Are Stingrays Dangerous?

Are Stingrays Dangerous

Stingrays, or stingarees, are very flat fish with a long whiplike tail near the base of which is a sharp jagged stinger. These fish have earned an evil reputation which is at least partially deserved, but the chances are that they are not deliberately vicious.

But are stingrays really dangerous? Yes, stingrays are very dangerous with their long spine or barb as their only weapon. The barb injects poison into the feet of someone who steps on it. It can cause the permanent failure of the limb.

They habitually lie partially buried in the sand and will naturally defend themselves if someone steps upon their backs. Their only weapon of defense is the long spine or stinger which they know too well how to use. The jagged wound inflicted by the barb of a stingray may be quite serious.

Aside from the usual danger of infection, there is the fact that the barb releases into the wound a poison secreted by a gland connected to the spine. The effects of the sting frequently persist for weeks or months, and in some instances, permanent injury to a limb has resulted.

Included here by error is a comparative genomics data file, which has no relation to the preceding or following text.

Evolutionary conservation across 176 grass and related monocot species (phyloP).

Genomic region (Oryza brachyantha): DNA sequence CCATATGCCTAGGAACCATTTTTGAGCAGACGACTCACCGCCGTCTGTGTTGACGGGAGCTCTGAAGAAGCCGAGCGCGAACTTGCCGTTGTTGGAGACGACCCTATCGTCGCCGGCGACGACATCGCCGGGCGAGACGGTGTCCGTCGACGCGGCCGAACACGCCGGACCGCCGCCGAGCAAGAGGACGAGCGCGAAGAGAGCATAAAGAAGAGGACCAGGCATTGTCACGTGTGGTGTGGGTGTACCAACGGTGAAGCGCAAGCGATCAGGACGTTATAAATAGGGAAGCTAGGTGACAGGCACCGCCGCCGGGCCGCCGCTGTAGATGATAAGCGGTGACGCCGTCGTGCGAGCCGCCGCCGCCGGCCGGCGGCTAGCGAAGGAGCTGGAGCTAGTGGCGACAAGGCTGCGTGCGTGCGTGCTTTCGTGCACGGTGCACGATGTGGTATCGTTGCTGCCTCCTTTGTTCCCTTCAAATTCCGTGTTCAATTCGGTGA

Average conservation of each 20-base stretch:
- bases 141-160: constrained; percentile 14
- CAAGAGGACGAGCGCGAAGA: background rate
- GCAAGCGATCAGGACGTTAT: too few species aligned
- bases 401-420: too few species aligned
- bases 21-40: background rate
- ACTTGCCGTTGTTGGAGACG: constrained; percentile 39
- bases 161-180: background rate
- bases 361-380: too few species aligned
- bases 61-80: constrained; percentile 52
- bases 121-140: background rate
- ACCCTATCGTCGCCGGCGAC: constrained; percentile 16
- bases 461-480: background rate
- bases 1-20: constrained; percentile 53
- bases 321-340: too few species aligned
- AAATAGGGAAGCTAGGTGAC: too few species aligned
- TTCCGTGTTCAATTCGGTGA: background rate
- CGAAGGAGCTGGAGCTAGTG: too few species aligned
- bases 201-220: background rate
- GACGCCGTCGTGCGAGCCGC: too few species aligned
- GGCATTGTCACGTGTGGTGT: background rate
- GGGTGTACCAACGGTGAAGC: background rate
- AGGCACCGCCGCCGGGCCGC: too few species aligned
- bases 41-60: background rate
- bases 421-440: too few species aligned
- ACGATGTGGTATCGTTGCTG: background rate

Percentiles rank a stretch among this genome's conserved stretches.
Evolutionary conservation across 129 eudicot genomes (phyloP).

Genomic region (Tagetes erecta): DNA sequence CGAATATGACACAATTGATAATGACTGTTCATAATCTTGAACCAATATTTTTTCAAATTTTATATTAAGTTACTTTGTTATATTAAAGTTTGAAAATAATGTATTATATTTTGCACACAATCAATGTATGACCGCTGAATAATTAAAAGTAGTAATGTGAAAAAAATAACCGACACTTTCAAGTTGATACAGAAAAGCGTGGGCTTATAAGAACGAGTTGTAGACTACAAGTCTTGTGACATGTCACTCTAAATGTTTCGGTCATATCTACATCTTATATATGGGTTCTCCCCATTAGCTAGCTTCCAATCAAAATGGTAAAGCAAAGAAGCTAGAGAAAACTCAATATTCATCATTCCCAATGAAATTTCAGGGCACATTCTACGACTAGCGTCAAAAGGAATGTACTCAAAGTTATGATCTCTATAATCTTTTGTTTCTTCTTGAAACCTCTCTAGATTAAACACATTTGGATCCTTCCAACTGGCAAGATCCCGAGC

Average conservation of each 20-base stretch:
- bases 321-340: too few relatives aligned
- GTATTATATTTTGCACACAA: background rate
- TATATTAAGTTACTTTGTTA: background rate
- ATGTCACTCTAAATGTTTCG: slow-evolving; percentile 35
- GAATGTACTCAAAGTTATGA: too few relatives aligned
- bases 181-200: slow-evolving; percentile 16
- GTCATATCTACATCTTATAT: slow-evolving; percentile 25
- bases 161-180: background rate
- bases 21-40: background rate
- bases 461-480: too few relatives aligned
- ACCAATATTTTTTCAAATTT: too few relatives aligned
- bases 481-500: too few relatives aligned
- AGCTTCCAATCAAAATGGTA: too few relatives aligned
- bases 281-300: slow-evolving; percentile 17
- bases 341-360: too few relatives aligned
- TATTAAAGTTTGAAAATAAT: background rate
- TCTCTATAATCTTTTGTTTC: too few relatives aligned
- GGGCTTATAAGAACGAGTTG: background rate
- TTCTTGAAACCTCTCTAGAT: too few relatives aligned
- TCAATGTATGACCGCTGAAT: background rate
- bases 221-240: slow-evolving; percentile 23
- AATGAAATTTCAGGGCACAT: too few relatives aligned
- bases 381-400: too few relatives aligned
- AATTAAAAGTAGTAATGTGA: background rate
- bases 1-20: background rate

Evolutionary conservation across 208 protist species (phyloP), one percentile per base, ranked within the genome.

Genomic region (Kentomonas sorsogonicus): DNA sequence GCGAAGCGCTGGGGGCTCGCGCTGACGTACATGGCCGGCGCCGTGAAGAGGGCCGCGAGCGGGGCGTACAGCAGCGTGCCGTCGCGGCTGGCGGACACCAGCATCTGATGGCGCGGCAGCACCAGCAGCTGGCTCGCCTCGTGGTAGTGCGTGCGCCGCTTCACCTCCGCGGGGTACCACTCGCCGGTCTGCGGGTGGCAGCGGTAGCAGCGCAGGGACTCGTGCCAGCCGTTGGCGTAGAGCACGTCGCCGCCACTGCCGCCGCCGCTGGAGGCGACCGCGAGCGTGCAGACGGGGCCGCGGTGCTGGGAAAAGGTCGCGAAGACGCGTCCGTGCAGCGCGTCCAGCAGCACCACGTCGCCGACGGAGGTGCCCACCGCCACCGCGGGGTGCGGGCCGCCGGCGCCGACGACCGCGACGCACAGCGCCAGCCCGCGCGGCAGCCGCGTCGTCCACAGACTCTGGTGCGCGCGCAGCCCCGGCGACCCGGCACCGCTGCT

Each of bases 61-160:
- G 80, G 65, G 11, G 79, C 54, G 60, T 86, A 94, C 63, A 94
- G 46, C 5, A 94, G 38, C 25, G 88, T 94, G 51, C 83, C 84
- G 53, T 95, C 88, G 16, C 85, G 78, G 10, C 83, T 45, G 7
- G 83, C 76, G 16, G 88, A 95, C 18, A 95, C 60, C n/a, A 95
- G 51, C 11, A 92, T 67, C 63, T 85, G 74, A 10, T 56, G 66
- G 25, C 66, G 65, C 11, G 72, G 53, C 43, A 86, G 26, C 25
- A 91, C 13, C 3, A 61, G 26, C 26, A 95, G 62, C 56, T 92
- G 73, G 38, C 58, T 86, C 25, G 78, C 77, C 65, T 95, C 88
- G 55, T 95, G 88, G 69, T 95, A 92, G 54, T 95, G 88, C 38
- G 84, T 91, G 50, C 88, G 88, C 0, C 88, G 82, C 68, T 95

Tropical species are probably more dangerous than those found in temperate regions. I do not know of any cases of death from the sting of a stingaree in temperate regions, but some cases are known in tropical regions. Most stingrays are marine, but a freshwater species in the Amazon River seems to be about as dangerous as any.

Richard Schomburgk, an early South American explorer, had several experiences with these fish. Two of his native helpers were stung by stingrays, and in both instances, the n1en suffered excruciating pain and had violent convulsions.

Although the wounds were treated at once, the fives of the men were saved only with difficulty. Several days later, Schomburgk was visiting at an estate when one of the laborers was stung, and although the man was young and vigorous he died in convulsions sometime later.

Other explorers have reported similar experiences. Other fish that have dangerous venomous spines include the scorpion fish and the weaver fish. These have poison glands connected to spines along their backs, and a few persons have died as a result of stepping on them or handling them incautiously.

Both these fish live in the ocean. There are many other fish that have venomous spines, but most of them are not dangerous to life. Common examples include the spiny dogfish, a marine form, and various catfishes that are found in both fresh and salt water.